Marijuana legalization increases U.S. traffic accidents and deaths
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A survey of legal marijuana users aged 21 and older by Dr. Farmer and colleagues found that after legalization and retail sales, the rate of traffic accident injuries increased by 5.8% and the rate of fatal crashes increased by 4.1%. In a comparative set of states that did not legalize marijuana, the researchers saw no increase over the same period.
Overall, the first increase in traffic accident rates occurred after marijuana legalization and before retail sales began. The injury rate from car crashes increased by 6.5% after legalization, but decreased slightly (-0.7%) after retail began. However, after legalization (+2.3%) and the legalization of retail (+1.8%), fatal accident rates increased.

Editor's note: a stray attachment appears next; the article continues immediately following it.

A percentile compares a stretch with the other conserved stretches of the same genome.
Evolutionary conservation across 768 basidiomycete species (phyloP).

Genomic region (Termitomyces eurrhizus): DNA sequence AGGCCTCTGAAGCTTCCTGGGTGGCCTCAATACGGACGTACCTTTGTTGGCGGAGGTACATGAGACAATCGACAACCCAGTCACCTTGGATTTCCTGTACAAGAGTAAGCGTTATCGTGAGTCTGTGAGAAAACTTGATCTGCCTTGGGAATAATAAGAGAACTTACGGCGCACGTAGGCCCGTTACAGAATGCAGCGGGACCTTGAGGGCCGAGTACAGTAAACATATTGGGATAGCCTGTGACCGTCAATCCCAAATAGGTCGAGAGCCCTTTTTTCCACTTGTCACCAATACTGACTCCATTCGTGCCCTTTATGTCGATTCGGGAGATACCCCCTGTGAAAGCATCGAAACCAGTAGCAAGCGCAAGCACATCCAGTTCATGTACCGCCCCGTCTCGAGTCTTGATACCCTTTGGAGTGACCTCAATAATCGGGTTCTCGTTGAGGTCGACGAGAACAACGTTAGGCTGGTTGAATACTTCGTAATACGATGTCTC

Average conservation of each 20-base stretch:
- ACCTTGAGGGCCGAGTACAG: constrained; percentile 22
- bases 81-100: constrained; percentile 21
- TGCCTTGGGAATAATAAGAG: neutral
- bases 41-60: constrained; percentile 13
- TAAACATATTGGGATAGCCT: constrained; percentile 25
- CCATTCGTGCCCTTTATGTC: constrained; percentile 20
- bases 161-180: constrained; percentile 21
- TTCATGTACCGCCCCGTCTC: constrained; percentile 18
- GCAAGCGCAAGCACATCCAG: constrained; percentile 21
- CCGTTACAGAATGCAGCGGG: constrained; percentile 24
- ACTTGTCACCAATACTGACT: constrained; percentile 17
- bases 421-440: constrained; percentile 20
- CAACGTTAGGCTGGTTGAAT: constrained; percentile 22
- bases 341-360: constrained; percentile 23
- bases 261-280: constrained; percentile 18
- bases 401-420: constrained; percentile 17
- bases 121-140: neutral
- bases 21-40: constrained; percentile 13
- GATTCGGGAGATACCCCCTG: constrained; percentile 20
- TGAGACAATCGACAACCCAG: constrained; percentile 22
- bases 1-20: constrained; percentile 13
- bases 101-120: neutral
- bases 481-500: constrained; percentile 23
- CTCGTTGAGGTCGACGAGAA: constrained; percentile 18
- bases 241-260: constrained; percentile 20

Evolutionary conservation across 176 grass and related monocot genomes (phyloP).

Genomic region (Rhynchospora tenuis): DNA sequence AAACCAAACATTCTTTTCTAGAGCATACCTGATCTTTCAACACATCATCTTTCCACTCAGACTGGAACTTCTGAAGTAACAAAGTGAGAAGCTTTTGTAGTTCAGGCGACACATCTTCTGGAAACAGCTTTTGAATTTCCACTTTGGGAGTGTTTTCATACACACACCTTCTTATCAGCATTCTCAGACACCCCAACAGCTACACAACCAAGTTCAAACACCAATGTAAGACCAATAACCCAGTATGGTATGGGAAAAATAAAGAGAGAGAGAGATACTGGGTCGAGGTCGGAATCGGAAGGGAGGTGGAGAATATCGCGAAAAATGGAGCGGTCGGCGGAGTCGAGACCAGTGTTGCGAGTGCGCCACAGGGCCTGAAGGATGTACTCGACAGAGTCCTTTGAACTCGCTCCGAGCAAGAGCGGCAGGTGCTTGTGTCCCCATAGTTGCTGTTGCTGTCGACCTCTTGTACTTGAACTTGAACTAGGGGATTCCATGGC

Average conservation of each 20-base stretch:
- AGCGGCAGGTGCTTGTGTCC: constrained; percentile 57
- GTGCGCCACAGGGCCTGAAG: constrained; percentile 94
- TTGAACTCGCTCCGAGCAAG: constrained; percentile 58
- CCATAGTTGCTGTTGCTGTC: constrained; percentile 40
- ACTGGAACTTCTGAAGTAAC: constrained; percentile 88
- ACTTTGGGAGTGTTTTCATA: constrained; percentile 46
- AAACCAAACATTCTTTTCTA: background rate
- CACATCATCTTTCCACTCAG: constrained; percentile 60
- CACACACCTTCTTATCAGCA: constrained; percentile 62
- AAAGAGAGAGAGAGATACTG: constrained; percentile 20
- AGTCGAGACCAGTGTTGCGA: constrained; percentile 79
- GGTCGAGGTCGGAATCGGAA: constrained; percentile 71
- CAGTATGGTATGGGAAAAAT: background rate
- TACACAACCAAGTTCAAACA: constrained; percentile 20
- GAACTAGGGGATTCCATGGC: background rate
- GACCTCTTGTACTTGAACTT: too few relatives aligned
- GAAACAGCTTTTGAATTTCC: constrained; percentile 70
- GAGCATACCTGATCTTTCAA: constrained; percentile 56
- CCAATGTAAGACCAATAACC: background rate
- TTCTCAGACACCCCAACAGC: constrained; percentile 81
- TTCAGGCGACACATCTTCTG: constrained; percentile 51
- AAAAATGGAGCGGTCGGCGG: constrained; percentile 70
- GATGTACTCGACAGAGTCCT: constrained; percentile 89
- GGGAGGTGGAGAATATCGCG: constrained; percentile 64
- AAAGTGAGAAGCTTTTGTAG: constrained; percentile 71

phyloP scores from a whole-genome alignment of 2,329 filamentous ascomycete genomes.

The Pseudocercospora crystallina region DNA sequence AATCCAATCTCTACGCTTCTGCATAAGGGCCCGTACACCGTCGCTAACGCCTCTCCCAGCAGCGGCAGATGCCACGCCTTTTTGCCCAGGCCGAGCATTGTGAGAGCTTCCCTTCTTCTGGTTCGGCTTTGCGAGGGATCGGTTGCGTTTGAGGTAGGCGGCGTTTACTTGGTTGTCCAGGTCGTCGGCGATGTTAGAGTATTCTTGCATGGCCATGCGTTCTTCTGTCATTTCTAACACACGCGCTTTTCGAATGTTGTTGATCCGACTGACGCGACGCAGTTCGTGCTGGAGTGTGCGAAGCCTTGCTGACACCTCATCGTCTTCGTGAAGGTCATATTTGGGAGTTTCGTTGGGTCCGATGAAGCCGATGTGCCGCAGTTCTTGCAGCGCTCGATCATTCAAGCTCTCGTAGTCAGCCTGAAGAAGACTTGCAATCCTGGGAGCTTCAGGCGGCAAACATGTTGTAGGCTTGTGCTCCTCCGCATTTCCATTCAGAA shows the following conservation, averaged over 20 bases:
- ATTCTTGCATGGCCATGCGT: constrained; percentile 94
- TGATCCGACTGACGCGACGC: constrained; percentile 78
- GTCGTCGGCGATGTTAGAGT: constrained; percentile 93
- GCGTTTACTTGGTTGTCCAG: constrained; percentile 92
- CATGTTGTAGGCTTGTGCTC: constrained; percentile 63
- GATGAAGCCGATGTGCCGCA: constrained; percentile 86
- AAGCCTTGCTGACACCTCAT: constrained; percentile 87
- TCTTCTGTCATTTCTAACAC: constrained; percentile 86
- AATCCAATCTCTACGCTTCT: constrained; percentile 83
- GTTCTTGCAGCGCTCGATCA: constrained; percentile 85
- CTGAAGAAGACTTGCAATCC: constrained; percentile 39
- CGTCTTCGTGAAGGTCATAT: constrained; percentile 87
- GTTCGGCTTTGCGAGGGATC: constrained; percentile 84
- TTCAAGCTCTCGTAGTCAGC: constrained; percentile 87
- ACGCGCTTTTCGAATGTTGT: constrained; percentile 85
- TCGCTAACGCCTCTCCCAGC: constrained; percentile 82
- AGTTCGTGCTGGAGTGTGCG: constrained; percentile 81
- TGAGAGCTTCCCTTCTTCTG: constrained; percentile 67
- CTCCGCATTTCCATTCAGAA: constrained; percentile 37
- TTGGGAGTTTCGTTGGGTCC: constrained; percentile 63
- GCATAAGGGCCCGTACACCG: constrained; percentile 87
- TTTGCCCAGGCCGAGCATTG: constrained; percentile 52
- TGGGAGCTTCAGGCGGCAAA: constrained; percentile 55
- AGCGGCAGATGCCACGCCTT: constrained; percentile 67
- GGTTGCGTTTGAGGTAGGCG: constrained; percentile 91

Dr Farmer said: “Legalisation has removed the stigma of cannabis use and retail just increased use. But it’s not difficult to get cannabis, even where retail doesn’t exist. But users have previously avoided driving while driving. Use marijuana, but make it OK for them after marijuana is legalized.”
According to the authors, earlier studies involving driving simulators have shown that marijuana use affects reaction time, road following, lane keeping and attention. However, Farmer noted that the current study is relevant and that increased marijuana use itself may not be the only reason for the increase.
Dr Farmer said: “Research looking for a direct causal link between cannabis use and car crash risk has been inconclusive. Unlike alcohol, there is no good objective measure of how impaired cannabis users are. Before the damage, we couldn’t relate it to crash risk.”